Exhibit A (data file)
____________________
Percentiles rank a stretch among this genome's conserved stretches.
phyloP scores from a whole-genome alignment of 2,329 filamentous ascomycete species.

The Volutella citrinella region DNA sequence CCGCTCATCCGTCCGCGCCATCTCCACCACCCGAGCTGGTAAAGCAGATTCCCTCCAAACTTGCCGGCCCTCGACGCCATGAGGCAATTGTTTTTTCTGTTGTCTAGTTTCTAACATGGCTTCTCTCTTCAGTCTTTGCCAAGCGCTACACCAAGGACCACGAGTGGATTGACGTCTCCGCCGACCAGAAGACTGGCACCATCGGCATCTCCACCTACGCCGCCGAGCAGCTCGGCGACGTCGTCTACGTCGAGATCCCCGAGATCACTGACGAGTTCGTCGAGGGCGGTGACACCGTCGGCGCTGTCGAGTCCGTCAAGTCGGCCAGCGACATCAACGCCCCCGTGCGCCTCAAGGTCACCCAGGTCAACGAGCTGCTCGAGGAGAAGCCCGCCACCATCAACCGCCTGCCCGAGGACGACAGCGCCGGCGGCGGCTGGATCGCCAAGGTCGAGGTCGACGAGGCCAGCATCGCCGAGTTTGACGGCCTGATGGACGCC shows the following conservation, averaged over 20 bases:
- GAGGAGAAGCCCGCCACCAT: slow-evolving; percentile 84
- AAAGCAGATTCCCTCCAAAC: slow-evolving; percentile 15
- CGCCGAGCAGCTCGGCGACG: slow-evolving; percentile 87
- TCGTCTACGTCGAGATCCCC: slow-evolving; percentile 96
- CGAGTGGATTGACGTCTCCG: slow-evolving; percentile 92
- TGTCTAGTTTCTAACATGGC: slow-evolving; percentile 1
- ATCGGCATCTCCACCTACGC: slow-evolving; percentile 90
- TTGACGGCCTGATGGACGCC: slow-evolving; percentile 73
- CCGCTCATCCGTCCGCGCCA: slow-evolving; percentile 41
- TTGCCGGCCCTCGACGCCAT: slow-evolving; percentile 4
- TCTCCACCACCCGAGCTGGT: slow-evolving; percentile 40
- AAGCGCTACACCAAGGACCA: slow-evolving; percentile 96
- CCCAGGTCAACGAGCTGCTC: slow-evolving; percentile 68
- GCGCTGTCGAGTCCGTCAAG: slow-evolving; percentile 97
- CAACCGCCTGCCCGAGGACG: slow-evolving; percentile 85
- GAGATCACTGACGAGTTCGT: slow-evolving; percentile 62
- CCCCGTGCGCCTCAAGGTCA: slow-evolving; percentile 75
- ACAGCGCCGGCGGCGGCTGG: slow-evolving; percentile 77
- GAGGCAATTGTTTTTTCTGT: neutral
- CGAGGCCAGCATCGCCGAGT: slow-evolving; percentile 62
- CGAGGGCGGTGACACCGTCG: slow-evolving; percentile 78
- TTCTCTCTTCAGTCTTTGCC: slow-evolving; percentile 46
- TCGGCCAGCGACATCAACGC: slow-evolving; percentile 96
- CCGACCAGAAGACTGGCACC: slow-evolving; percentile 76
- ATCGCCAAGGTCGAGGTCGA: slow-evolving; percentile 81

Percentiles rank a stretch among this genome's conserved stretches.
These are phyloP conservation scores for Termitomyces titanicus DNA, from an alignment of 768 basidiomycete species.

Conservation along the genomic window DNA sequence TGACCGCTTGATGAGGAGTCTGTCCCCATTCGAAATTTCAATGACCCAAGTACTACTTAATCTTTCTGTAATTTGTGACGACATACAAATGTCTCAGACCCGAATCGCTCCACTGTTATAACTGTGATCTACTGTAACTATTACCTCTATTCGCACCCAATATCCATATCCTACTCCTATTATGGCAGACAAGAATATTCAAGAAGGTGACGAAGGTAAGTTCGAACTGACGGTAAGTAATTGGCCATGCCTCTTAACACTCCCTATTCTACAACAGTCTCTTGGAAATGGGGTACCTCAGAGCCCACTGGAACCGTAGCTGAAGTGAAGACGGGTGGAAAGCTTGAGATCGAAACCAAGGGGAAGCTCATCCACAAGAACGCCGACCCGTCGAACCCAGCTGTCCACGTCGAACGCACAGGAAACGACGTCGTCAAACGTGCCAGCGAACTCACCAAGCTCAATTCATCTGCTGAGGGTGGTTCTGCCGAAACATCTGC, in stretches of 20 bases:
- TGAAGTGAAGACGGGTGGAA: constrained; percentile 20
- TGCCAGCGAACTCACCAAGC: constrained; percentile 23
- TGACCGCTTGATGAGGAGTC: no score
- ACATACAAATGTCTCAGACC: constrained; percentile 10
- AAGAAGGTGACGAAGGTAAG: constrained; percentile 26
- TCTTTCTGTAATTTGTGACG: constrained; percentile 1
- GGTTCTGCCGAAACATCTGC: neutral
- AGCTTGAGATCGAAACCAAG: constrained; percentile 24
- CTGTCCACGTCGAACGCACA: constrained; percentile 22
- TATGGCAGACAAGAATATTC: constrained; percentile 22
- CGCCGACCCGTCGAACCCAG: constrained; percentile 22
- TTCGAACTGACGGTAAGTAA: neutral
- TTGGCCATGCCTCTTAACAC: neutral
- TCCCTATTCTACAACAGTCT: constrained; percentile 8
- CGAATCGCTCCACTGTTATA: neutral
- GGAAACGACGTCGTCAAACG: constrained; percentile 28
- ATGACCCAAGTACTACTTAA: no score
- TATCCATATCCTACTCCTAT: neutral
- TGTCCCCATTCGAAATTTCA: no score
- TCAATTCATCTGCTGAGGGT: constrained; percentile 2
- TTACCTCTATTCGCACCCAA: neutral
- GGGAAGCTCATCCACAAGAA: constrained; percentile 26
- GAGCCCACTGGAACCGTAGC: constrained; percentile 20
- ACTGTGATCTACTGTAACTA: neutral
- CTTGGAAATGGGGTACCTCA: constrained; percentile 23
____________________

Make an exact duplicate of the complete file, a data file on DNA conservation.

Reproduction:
Percentiles rank a stretch among this genome's conserved stretches.
phyloP scores from a whole-genome alignment of 2,329 filamentous ascomycete species.

The Volutella citrinella region DNA sequence CCGCTCATCCGTCCGCGCCATCTCCACCACCCGAGCTGGTAAAGCAGATTCCCTCCAAACTTGCCGGCCCTCGACGCCATGAGGCAATTGTTTTTTCTGTTGTCTAGTTTCTAACATGGCTTCTCTCTTCAGTCTTTGCCAAGCGCTACACCAAGGACCACGAGTGGATTGACGTCTCCGCCGACCAGAAGACTGGCACCATCGGCATCTCCACCTACGCCGCCGAGCAGCTCGGCGACGTCGTCTACGTCGAGATCCCCGAGATCACTGACGAGTTCGTCGAGGGCGGTGACACCGTCGGCGCTGTCGAGTCCGTCAAGTCGGCCAGCGACATCAACGCCCCCGTGCGCCTCAAGGTCACCCAGGTCAACGAGCTGCTCGAGGAGAAGCCCGCCACCATCAACCGCCTGCCCGAGGACGACAGCGCCGGCGGCGGCTGGATCGCCAAGGTCGAGGTCGACGAGGCCAGCATCGCCGAGTTTGACGGCCTGATGGACGCC shows the following conservation, averaged over 20 bases:
- GAGGAGAAGCCCGCCACCAT: slow-evolving; percentile 84
- AAAGCAGATTCCCTCCAAAC: slow-evolving; percentile 15
- CGCCGAGCAGCTCGGCGACG: slow-evolving; percentile 87
- TCGTCTACGTCGAGATCCCC: slow-evolving; percentile 96
- CGAGTGGATTGACGTCTCCG: slow-evolving; percentile 92
- TGTCTAGTTTCTAACATGGC: slow-evolving; percentile 1
- ATCGGCATCTCCACCTACGC: slow-evolving; percentile 90
- TTGACGGCCTGATGGACGCC: slow-evolving; percentile 73
- CCGCTCATCCGTCCGCGCCA: slow-evolving; percentile 41
- TTGCCGGCCCTCGACGCCAT: slow-evolving; percentile 4
- TCTCCACCACCCGAGCTGGT: slow-evolving; percentile 40
- AAGCGCTACACCAAGGACCA: slow-evolving; percentile 96
- CCCAGGTCAACGAGCTGCTC: slow-evolving; percentile 68
- GCGCTGTCGAGTCCGTCAAG: slow-evolving; percentile 97
- CAACCGCCTGCCCGAGGACG: slow-evolving; percentile 85
- GAGATCACTGACGAGTTCGT: slow-evolving; percentile 62
- CCCCGTGCGCCTCAAGGTCA: slow-evolving; percentile 75
- ACAGCGCCGGCGGCGGCTGG: slow-evolving; percentile 77
- GAGGCAATTGTTTTTTCTGT: neutral
- CGAGGCCAGCATCGCCGAGT: slow-evolving; percentile 62
- CGAGGGCGGTGACACCGTCG: slow-evolving; percentile 78
- TTCTCTCTTCAGTCTTTGCC: slow-evolving; percentile 46
- TCGGCCAGCGACATCAACGC: slow-evolving; percentile 96
- CCGACCAGAAGACTGGCACC: slow-evolving; percentile 76
- ATCGCCAAGGTCGAGGTCGA: slow-evolving; percentile 81

Percentiles rank a stretch among this genome's conserved stretches.
These are phyloP conservation scores for Termitomyces titanicus DNA, from an alignment of 768 basidiomycete species.

Conservation along the genomic window DNA sequence TGACCGCTTGATGAGGAGTCTGTCCCCATTCGAAATTTCAATGACCCAAGTACTACTTAATCTTTCTGTAATTTGTGACGACATACAAATGTCTCAGACCCGAATCGCTCCACTGTTATAACTGTGATCTACTGTAACTATTACCTCTATTCGCACCCAATATCCATATCCTACTCCTATTATGGCAGACAAGAATATTCAAGAAGGTGACGAAGGTAAGTTCGAACTGACGGTAAGTAATTGGCCATGCCTCTTAACACTCCCTATTCTACAACAGTCTCTTGGAAATGGGGTACCTCAGAGCCCACTGGAACCGTAGCTGAAGTGAAGACGGGTGGAAAGCTTGAGATCGAAACCAAGGGGAAGCTCATCCACAAGAACGCCGACCCGTCGAACCCAGCTGTCCACGTCGAACGCACAGGAAACGACGTCGTCAAACGTGCCAGCGAACTCACCAAGCTCAATTCATCTGCTGAGGGTGGTTCTGCCGAAACATCTGC, in stretches of 20 bases:
- TGAAGTGAAGACGGGTGGAA: constrained; percentile 20
- TGCCAGCGAACTCACCAAGC: constrained; percentile 23
- TGACCGCTTGATGAGGAGTC: no score
- ACATACAAATGTCTCAGACC: constrained; percentile 10
- AAGAAGGTGACGAAGGTAAG: constrained; percentile 26
- TCTTTCTGTAATTTGTGACG: constrained; percentile 1
- GGTTCTGCCGAAACATCTGC: neutral
- AGCTTGAGATCGAAACCAAG: constrained; percentile 24
- CTGTCCACGTCGAACGCACA: constrained; percentile 22
- TATGGCAGACAAGAATATTC: constrained; percentile 22
- CGCCGACCCGTCGAACCCAG: constrained; percentile 22
- TTCGAACTGACGGTAAGTAA: neutral
- TTGGCCATGCCTCTTAACAC: neutral
- TCCCTATTCTACAACAGTCT: constrained; percentile 8
- CGAATCGCTCCACTGTTATA: neutral
- GGAAACGACGTCGTCAAACG: constrained; percentile 28
- ATGACCCAAGTACTACTTAA: no score
- TATCCATATCCTACTCCTAT: neutral
- TGTCCCCATTCGAAATTTCA: no score
- TCAATTCATCTGCTGAGGGT: constrained; percentile 2
- TTACCTCTATTCGCACCCAA: neutral
- GGGAAGCTCATCCACAAGAA: constrained; percentile 26
- GAGCCCACTGGAACCGTAGC: constrained; percentile 20
- ACTGTGATCTACTGTAACTA: neutral
- CTTGGAAATGGGGTACCTCA: constrained; percentile 23